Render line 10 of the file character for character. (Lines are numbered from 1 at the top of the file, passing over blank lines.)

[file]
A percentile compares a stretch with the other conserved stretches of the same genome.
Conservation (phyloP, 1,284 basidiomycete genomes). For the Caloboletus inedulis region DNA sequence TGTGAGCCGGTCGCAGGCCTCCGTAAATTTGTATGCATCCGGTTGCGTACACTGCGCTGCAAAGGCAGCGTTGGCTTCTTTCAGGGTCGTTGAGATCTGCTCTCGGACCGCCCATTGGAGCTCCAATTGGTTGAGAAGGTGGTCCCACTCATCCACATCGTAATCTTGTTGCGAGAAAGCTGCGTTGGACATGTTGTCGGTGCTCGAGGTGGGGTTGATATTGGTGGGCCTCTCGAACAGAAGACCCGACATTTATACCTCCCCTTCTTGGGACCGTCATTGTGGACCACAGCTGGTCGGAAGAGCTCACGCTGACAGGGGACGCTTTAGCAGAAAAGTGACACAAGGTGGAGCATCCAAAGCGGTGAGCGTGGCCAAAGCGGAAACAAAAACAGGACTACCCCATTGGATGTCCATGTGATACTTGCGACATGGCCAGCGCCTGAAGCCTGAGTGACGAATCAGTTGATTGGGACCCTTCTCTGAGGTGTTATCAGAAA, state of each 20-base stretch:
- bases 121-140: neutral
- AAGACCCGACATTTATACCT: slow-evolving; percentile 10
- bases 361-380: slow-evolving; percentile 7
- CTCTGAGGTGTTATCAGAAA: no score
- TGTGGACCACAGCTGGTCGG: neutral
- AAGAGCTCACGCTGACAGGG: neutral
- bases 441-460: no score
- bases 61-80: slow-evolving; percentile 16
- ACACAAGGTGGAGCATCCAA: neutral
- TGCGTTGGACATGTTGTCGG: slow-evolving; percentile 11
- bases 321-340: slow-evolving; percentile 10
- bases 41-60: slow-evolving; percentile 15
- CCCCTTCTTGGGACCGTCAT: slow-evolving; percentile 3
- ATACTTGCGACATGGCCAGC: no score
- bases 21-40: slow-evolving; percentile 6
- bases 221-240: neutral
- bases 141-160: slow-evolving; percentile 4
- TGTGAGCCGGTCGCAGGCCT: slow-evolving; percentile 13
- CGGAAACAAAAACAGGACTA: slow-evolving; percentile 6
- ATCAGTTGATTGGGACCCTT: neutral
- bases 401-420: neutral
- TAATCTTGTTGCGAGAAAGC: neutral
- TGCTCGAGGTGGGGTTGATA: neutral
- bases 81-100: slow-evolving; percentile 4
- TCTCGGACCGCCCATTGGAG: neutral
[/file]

- bases 61-80: slow-evolving; percentile 16